09 Dec 2008 05:12:53
Grid computing seeks better solar tech
A method used to scan the skies to find intelligent alien life is to be used to produce more cost-effective solar cells.
Scientists at Harvard University and IBM will use spare power from one million volunteer's computers to carry out complex calculations.
They hope that instead of taking 22 years to do the calculations to find a combination of organic materials to produce plastic solar cells, the power of the volunteer's computers will cut the time to two years.
The method, called grid computing, is also used by the SETI search for intelligent life in space.
It requires volunteers to download a programme after which when their computer goes idle and into screensaver mode, its processing power is harnessed to carry out the scientists' calculations.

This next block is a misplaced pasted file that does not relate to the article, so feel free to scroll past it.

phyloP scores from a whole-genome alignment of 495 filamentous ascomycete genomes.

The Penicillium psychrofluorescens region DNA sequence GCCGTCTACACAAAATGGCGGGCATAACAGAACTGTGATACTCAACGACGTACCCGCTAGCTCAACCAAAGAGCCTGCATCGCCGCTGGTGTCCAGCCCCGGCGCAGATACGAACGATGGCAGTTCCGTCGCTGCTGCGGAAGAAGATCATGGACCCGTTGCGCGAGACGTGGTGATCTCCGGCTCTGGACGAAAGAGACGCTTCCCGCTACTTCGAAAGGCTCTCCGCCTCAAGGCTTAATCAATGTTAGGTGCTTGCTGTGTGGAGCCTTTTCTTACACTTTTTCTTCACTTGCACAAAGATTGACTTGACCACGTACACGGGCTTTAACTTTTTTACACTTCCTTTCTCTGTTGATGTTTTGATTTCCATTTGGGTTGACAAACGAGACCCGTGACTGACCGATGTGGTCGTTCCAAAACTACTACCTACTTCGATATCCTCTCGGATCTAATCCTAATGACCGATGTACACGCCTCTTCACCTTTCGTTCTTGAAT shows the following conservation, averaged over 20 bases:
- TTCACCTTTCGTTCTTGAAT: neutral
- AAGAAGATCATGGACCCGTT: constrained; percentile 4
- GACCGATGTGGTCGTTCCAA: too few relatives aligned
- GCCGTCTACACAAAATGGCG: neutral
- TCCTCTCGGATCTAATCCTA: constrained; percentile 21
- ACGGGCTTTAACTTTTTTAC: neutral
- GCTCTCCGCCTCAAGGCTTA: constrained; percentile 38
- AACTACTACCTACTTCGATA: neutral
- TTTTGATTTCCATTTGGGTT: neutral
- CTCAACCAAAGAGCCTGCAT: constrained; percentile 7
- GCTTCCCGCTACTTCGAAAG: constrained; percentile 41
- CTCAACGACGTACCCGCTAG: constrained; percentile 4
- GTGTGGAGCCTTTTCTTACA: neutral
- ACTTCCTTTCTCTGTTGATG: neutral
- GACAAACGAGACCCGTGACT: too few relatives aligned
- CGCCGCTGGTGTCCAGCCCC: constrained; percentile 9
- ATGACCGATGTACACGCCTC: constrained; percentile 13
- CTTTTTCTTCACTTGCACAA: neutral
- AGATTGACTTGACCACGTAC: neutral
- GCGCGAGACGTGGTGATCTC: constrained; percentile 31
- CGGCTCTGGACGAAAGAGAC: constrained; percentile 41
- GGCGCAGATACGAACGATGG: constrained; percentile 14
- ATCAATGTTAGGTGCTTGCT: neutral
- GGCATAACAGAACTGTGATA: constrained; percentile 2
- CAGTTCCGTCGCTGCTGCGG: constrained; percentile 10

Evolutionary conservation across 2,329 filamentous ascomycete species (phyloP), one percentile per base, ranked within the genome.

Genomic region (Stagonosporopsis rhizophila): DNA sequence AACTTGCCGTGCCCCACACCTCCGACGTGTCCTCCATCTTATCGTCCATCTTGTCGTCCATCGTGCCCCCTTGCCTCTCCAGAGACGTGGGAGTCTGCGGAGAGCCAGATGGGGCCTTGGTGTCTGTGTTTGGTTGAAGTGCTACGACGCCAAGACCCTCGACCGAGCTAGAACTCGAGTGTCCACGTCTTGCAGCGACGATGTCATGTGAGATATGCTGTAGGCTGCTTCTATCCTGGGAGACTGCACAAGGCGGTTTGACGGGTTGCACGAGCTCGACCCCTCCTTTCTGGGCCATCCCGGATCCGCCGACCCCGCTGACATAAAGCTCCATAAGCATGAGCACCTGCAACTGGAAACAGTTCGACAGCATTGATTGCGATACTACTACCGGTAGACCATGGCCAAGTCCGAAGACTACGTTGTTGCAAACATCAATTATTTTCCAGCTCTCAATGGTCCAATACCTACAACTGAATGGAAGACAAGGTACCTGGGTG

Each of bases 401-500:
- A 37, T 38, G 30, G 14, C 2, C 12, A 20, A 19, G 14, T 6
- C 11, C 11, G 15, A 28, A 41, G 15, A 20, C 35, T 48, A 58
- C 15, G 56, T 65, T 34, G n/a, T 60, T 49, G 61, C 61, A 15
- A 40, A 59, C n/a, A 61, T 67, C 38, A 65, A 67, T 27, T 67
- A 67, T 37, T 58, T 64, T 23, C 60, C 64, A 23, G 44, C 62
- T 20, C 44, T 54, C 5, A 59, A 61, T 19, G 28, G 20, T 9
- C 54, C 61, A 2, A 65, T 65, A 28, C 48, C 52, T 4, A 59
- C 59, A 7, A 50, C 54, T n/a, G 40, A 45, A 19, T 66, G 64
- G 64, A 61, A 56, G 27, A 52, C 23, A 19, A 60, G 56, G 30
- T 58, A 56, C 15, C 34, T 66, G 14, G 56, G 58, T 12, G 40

The scientists are hoping they will find a way of making flexible and cheaper solar cells than existing silicon cells. Plastic photovoltaics already exist but are not efficient enough for commercialisation.
"It is not now cost efficient, although the materials are cheap because it's plastic," said Alan Aspuru-Guzik, a chemistry researcher at Harvard University.
Meanwhile, US firm Infinite Power Solutions has announced that it will produce the first batteries that can be recharged directly by solar power.
It managed to raise $13 million (£8.75 million) it needed to bring to market the thin-film batteries, which can also pick up energy from ambient heat, magnetic or vibration energy.http://www.worldcommunitygrid.org/projects_showcase/cep1/...